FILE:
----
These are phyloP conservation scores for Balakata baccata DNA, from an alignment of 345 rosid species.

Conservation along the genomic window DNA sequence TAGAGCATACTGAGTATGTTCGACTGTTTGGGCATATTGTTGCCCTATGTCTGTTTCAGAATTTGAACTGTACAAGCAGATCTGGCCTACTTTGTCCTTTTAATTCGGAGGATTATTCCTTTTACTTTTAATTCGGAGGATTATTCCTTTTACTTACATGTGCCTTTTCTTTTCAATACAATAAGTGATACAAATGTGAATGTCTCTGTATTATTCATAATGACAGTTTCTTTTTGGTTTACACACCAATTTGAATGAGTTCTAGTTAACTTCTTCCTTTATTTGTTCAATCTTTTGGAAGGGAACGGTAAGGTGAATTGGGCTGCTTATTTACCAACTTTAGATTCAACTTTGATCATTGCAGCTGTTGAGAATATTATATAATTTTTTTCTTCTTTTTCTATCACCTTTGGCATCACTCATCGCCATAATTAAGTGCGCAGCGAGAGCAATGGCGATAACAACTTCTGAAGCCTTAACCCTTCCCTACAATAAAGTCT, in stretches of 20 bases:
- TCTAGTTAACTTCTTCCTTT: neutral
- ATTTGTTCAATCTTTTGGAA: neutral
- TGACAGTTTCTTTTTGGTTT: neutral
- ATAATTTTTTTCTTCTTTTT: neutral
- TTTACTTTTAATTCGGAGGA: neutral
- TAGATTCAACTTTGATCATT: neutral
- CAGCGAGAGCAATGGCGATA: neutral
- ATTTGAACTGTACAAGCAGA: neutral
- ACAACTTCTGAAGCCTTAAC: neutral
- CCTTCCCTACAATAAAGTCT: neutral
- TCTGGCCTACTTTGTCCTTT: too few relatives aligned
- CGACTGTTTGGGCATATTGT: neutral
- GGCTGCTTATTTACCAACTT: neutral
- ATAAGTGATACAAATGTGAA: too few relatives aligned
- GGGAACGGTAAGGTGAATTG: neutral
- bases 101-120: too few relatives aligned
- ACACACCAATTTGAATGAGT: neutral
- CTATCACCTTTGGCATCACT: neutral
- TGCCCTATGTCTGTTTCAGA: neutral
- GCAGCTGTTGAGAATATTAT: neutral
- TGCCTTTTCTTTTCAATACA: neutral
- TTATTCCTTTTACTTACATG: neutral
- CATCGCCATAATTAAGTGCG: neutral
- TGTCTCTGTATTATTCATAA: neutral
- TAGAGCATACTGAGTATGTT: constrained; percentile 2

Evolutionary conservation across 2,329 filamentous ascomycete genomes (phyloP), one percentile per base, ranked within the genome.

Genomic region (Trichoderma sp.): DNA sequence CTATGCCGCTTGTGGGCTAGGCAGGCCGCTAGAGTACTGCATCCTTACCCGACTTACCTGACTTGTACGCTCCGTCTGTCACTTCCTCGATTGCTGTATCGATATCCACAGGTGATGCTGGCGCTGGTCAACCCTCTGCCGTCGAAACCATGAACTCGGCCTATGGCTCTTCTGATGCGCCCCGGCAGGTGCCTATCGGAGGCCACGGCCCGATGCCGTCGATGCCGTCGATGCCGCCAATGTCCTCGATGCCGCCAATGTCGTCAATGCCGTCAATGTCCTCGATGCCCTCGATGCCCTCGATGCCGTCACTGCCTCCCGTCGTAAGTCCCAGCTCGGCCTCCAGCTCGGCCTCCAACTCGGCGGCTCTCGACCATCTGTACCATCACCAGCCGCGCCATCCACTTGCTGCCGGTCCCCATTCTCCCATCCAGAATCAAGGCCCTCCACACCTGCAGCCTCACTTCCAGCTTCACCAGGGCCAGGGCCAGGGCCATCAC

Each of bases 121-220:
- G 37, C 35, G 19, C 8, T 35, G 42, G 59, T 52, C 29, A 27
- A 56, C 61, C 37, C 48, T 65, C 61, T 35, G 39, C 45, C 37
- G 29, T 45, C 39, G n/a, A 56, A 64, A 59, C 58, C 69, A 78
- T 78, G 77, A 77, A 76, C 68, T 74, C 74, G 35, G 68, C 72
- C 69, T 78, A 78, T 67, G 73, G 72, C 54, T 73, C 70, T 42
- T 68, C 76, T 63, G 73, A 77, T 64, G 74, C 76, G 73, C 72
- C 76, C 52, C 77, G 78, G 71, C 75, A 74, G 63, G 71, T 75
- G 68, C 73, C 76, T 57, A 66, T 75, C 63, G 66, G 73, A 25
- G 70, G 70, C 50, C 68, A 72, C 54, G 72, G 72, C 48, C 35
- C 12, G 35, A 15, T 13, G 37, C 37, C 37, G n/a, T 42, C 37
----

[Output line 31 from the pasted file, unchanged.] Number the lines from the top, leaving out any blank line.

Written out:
- G 37, C 35, G 19, C 8, T 35, G 42, G 59, T 52, C 29, A 27